So the day that MotoGP fans have been waiting for throughout the long, dark, bikeless winter break has nearly arrived. In a few short hours time, the MotoGP bikes will be tearing up the track in Malaysia once again in preparation for the 2012 season. Indeed, all day Monday, a few MotoGP bikes - the cynics and naysayers would refute that the Aprilia CRT bike is a MotoGP bike, but they are wrong - have been howling round Valencia, but as that is a private test it has not impinged upon the consciousness of MotoGP fans as much as Sepang has. On Tuesday morning, the winter is officially, finally over.
A very great deal of the interest in the Sepang test has been focused on Ducati, a rather logical result of Valentino Rossi's dismal debut year with the iconic Italian brand. In the break between the Valencia test and tomorrow's test at Sepang, the Desmosedici GP12 has been redesigned from the ground up, Ducati Corse boss Filippo Preziosi claiming that the bike is 90% different, even though it would look strikingly similar to the bike labeled the "GP Zero" by the press at Valencia. To further stir the interest of the fans - as if they needed any stirring - Ducati then failed to display the bike at their traditional Wrooom! launch event in mid-January, leaving even more room for speculation and conjecture. Even a private test of the bike organized by Ducati Corse at Jerez went off without anyone managing to sneak any photos or information out to the ever-eager press.
MotoGP is looking eastward. As the involvement and interest from and in Asia has continued to grow in recent years, the importance of the region - beyond the historic role that Japan has played in the series, that is - to both the MotoGP series and the manufacturers has become increasingly evident. With Yamaha riders Jorge Lorenzo and Ben Spies visiting the region a couple of times over the winter, and Dorna CEO Carmelo Ezpeleta hinting at more races in Asia in coming years, the Asian dimension in MotoGP is set to grow in the near future.
The addition of "Semakin di Depan", the slogan used by Yamaha's subsidiary in Indonesia, to the factory Yamaha M1s back in 2010 was the first sign of change, and Honda followed suit in 2011, with the addition of the "Satu Hati" slogan, used by Honda's Indonesian subsidiary, to the factory Repsol Honda machines. Meanwhile, Yamaha's factory riders have been making marketing trips to Indonesia, Thailand, Malaysia and other countries in the region on a regular basis since 2008.
The major leap forward which Honda's MotoGP bike has taken in the past two seasons has come in two distinct areas, the chassis and the electronics. Much of the work of sorting out the RC212V's chassis was done during the 2010 season, when the factory tried out five different chassis variations and several different swingarms, before getting the bike right early in the 2011 season. Parallel to the chassis, Honda spent two years improving their MotoGP bike's electronics, after poaching two of Yamaha's key staff to work on HRC's electronics package. The resulting machine, in the hands of Casey Stoner, proved unbeatable throughout the 2011 season.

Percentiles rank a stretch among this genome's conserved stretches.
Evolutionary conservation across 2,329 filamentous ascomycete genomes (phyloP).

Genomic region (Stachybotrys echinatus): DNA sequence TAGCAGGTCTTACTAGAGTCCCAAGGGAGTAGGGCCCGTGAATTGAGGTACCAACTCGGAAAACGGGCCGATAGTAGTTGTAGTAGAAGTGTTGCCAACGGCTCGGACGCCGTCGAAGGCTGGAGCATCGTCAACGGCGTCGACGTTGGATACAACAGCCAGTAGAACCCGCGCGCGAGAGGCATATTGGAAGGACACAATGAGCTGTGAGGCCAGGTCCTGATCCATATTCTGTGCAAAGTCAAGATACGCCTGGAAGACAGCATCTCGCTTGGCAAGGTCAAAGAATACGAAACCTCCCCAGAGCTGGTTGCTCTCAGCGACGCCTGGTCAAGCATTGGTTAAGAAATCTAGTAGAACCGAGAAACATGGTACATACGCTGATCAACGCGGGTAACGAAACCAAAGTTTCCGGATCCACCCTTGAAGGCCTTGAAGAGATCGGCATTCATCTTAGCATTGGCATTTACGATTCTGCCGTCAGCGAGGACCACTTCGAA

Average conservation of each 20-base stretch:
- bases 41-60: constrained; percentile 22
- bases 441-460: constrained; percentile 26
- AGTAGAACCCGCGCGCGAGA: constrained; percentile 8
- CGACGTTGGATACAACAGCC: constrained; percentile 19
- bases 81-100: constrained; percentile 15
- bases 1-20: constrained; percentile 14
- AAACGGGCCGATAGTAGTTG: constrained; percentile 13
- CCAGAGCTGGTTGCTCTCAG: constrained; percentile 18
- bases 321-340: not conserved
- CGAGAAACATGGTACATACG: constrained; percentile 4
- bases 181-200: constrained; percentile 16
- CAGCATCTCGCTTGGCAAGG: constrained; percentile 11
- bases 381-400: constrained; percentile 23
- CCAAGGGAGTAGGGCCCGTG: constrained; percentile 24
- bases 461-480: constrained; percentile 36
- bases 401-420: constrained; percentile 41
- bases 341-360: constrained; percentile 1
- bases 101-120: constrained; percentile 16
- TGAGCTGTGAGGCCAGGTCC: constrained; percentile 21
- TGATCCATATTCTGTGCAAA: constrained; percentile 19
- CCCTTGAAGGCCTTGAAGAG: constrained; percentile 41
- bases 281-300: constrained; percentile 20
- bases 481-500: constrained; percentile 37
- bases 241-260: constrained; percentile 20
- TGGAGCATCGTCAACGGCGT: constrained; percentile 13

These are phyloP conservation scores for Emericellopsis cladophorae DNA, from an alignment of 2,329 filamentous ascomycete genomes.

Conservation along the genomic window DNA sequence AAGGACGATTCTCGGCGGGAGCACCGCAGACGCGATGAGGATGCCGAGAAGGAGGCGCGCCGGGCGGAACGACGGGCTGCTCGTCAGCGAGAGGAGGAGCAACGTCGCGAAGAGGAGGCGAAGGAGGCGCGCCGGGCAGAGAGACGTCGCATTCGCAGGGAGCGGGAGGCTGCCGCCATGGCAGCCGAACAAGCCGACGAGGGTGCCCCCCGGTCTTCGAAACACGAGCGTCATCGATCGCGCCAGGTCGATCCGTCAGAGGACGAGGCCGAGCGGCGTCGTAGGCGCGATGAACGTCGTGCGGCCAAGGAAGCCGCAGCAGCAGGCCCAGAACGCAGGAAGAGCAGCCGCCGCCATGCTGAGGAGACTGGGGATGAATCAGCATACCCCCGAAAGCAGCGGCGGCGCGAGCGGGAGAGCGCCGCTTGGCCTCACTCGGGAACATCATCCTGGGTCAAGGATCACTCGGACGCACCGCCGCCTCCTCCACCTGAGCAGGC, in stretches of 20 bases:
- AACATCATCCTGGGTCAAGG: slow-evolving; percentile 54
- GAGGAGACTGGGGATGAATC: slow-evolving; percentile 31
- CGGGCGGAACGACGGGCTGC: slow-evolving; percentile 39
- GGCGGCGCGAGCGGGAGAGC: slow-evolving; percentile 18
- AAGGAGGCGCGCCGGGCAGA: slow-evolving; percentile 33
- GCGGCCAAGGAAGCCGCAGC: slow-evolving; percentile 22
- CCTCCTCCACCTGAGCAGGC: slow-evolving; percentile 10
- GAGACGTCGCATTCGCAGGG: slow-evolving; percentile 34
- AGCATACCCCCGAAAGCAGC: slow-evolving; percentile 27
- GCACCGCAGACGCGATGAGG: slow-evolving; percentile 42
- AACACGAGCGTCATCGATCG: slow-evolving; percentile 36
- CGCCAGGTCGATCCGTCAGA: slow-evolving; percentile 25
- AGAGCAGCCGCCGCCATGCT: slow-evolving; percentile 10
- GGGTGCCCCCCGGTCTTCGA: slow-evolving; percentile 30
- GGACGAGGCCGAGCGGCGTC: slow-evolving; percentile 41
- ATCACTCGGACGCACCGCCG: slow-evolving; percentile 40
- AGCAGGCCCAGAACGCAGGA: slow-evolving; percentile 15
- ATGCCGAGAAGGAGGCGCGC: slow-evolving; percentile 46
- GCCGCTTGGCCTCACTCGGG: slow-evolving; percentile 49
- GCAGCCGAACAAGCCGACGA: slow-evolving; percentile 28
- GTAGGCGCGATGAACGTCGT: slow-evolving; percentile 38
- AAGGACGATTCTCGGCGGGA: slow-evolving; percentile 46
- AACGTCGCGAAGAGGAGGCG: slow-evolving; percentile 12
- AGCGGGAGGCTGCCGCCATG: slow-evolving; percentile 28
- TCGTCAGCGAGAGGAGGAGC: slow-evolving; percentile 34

Fifty-three minutes is how long Filippo Preziosi spoke to the press at Ducati's 2012 Wrooom event at Madonna di Campiglio. The Ducati Corse General Manager spoke extensively on the work that had gone in to the Desmosedici GP12 to be debuted by Nicky Hayden and Valentino Rossi at Sepang, on the data gathered by Ducati's riders throughout the 2011 season and in the post-race test at Valencia, on the Bridgestone tires and the problems they caused for engineers, on the lessons learned from comparing a carbon fiber chassis using the engine as a stressed member against an aluminium twin spar chassis, and about the approach taken to solving the problems encountered during the 2011 season. But despite his extended and fascinating presentation, he gave virtually nothing away about the actual bike itself.
Although the Wrooom event at the Italian ski resort of Madonna di Campiglio is formally meant as the launch for Ducati's MotoGP and Ferrari's Formula One season, many other big names from the world of racing are also in attendance. One such person was Dorna CEO Carmelo Ezpeleta, and given the major changes coming to MotoGP for 2012 - and even bigger changes from 2013 onwards - Ezpeleta had arranged to give a short press conference to talk to journalists about some of his plans for next season and beyond. But he barely made it into the press conference: on his way in, he was doorstepped by a group of journalists who started grilling Ezpeleta about the future of MotoGP, leaving the Spaniard with little left to say in the press conference. His answers did provide a compelling look at the future of MotoGP as Dorna sees it.